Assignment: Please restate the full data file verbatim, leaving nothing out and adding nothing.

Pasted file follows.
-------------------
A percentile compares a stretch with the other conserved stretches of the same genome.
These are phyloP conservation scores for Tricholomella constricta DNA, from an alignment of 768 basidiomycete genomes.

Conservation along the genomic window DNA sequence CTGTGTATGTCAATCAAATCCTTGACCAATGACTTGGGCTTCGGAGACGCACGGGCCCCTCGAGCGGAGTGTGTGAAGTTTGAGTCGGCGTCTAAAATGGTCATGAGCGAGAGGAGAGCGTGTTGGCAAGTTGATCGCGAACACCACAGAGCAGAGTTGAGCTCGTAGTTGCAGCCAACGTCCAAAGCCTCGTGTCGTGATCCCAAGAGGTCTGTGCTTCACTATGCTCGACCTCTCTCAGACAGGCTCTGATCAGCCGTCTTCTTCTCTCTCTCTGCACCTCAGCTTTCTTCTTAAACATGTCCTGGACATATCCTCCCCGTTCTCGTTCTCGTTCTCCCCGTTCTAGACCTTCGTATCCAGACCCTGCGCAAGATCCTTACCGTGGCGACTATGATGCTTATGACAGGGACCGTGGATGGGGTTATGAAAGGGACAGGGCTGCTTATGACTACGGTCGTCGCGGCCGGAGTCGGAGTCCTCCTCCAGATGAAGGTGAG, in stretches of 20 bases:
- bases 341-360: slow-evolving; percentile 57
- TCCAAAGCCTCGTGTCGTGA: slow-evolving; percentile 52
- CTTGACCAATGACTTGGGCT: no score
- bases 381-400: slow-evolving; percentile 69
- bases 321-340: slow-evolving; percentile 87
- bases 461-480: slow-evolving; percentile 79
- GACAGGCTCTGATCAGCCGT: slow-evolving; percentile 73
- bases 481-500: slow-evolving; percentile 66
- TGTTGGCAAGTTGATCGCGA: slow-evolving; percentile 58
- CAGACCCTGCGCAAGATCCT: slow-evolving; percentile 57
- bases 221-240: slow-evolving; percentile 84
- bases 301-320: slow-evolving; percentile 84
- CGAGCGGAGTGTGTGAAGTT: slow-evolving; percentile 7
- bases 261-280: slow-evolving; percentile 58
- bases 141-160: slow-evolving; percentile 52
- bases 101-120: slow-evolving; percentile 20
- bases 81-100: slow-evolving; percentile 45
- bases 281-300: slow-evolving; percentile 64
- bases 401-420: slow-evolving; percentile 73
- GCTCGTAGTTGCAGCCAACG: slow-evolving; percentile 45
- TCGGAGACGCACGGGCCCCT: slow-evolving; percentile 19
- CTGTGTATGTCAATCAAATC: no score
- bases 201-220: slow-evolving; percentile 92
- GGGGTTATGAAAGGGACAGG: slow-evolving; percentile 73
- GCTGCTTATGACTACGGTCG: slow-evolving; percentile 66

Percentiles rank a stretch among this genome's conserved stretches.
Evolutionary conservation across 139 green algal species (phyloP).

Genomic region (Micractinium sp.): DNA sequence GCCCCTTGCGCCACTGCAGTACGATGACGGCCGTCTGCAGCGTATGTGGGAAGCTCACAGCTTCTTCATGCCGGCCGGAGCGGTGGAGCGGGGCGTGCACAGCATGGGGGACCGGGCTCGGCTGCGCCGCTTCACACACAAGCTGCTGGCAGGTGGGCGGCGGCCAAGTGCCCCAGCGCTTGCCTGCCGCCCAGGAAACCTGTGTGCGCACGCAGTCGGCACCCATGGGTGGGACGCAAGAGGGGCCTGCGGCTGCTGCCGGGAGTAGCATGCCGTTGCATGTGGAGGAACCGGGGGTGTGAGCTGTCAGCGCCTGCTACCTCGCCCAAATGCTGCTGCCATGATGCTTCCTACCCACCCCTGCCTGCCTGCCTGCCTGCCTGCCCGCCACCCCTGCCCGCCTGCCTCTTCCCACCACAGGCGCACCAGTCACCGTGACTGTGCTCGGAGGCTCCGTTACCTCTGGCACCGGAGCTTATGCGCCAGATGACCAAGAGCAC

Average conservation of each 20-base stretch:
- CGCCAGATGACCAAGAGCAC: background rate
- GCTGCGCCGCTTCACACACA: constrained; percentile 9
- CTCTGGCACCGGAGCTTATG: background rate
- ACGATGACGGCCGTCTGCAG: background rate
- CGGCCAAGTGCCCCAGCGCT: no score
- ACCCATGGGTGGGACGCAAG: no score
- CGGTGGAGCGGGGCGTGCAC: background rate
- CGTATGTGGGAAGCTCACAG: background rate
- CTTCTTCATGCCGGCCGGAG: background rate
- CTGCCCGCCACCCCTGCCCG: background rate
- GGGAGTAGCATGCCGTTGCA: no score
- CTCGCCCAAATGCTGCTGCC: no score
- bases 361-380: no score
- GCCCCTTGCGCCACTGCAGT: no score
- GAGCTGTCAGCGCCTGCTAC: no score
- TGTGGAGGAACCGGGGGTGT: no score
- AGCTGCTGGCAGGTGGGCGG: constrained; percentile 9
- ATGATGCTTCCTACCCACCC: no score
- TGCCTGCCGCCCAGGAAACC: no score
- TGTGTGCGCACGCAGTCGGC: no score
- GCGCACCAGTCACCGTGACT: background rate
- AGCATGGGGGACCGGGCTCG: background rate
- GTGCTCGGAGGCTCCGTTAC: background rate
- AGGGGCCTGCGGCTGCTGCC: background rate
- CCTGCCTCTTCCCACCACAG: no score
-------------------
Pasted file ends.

A percentile compares a stretch with the other conserved stretches of the same genome.
These are phyloP conservation scores for Tricholomella constricta DNA, from an alignment of 768 basidiomycete genomes.

Conservation along the genomic window DNA sequence CTGTGTATGTCAATCAAATCCTTGACCAATGACTTGGGCTTCGGAGACGCACGGGCCCCTCGAGCGGAGTGTGTGAAGTTTGAGTCGGCGTCTAAAATGGTCATGAGCGAGAGGAGAGCGTGTTGGCAAGTTGATCGCGAACACCACAGAGCAGAGTTGAGCTCGTAGTTGCAGCCAACGTCCAAAGCCTCGTGTCGTGATCCCAAGAGGTCTGTGCTTCACTATGCTCGACCTCTCTCAGACAGGCTCTGATCAGCCGTCTTCTTCTCTCTCTCTGCACCTCAGCTTTCTTCTTAAACATGTCCTGGACATATCCTCCCCGTTCTCGTTCTCGTTCTCCCCGTTCTAGACCTTCGTATCCAGACCCTGCGCAAGATCCTTACCGTGGCGACTATGATGCTTATGACAGGGACCGTGGATGGGGTTATGAAAGGGACAGGGCTGCTTATGACTACGGTCGTCGCGGCCGGAGTCGGAGTCCTCCTCCAGATGAAGGTGAG, in stretches of 20 bases:
- bases 341-360: slow-evolving; percentile 57
- TCCAAAGCCTCGTGTCGTGA: slow-evolving; percentile 52
- CTTGACCAATGACTTGGGCT: no score
- bases 381-400: slow-evolving; percentile 69
- bases 321-340: slow-evolving; percentile 87
- bases 461-480: slow-evolving; percentile 79
- GACAGGCTCTGATCAGCCGT: slow-evolving; percentile 73
- bases 481-500: slow-evolving; percentile 66
- TGTTGGCAAGTTGATCGCGA: slow-evolving; percentile 58
- CAGACCCTGCGCAAGATCCT: slow-evolving; percentile 57
- bases 221-240: slow-evolving; percentile 84
- bases 301-320: slow-evolving; percentile 84
- CGAGCGGAGTGTGTGAAGTT: slow-evolving; percentile 7
- bases 261-280: slow-evolving; percentile 58
- bases 141-160: slow-evolving; percentile 52
- bases 101-120: slow-evolving; percentile 20
- bases 81-100: slow-evolving; percentile 45
- bases 281-300: slow-evolving; percentile 64
- bases 401-420: slow-evolving; percentile 73
- GCTCGTAGTTGCAGCCAACG: slow-evolving; percentile 45
- TCGGAGACGCACGGGCCCCT: slow-evolving; percentile 19
- CTGTGTATGTCAATCAAATC: no score
- bases 201-220: slow-evolving; percentile 92
- GGGGTTATGAAAGGGACAGG: slow-evolving; percentile 73
- GCTGCTTATGACTACGGTCG: slow-evolving; percentile 66

Percentiles rank a stretch among this genome's conserved stretches.
Evolutionary conservation across 139 green algal species (phyloP).

Genomic region (Micractinium sp.): DNA sequence GCCCCTTGCGCCACTGCAGTACGATGACGGCCGTCTGCAGCGTATGTGGGAAGCTCACAGCTTCTTCATGCCGGCCGGAGCGGTGGAGCGGGGCGTGCACAGCATGGGGGACCGGGCTCGGCTGCGCCGCTTCACACACAAGCTGCTGGCAGGTGGGCGGCGGCCAAGTGCCCCAGCGCTTGCCTGCCGCCCAGGAAACCTGTGTGCGCACGCAGTCGGCACCCATGGGTGGGACGCAAGAGGGGCCTGCGGCTGCTGCCGGGAGTAGCATGCCGTTGCATGTGGAGGAACCGGGGGTGTGAGCTGTCAGCGCCTGCTACCTCGCCCAAATGCTGCTGCCATGATGCTTCCTACCCACCCCTGCCTGCCTGCCTGCCTGCCTGCCCGCCACCCCTGCCCGCCTGCCTCTTCCCACCACAGGCGCACCAGTCACCGTGACTGTGCTCGGAGGCTCCGTTACCTCTGGCACCGGAGCTTATGCGCCAGATGACCAAGAGCAC

Average conservation of each 20-base stretch:
- CGCCAGATGACCAAGAGCAC: background rate
- GCTGCGCCGCTTCACACACA: constrained; percentile 9
- CTCTGGCACCGGAGCTTATG: background rate
- ACGATGACGGCCGTCTGCAG: background rate
- CGGCCAAGTGCCCCAGCGCT: no score
- ACCCATGGGTGGGACGCAAG: no score
- CGGTGGAGCGGGGCGTGCAC: background rate
- CGTATGTGGGAAGCTCACAG: background rate
- CTTCTTCATGCCGGCCGGAG: background rate
- CTGCCCGCCACCCCTGCCCG: background rate
- GGGAGTAGCATGCCGTTGCA: no score
- CTCGCCCAAATGCTGCTGCC: no score
- bases 361-380: no score
- GCCCCTTGCGCCACTGCAGT: no score
- GAGCTGTCAGCGCCTGCTAC: no score
- TGTGGAGGAACCGGGGGTGT: no score
- AGCTGCTGGCAGGTGGGCGG: constrained; percentile 9
- ATGATGCTTCCTACCCACCC: no score
- TGCCTGCCGCCCAGGAAACC: no score
- TGTGTGCGCACGCAGTCGGC: no score
- GCGCACCAGTCACCGTGACT: background rate
- AGCATGGGGGACCGGGCTCG: background rate
- GTGCTCGGAGGCTCCGTTAC: background rate
- AGGGGCCTGCGGCTGCTGCC: background rate
- CCTGCCTCTTCCCACCACAG: no score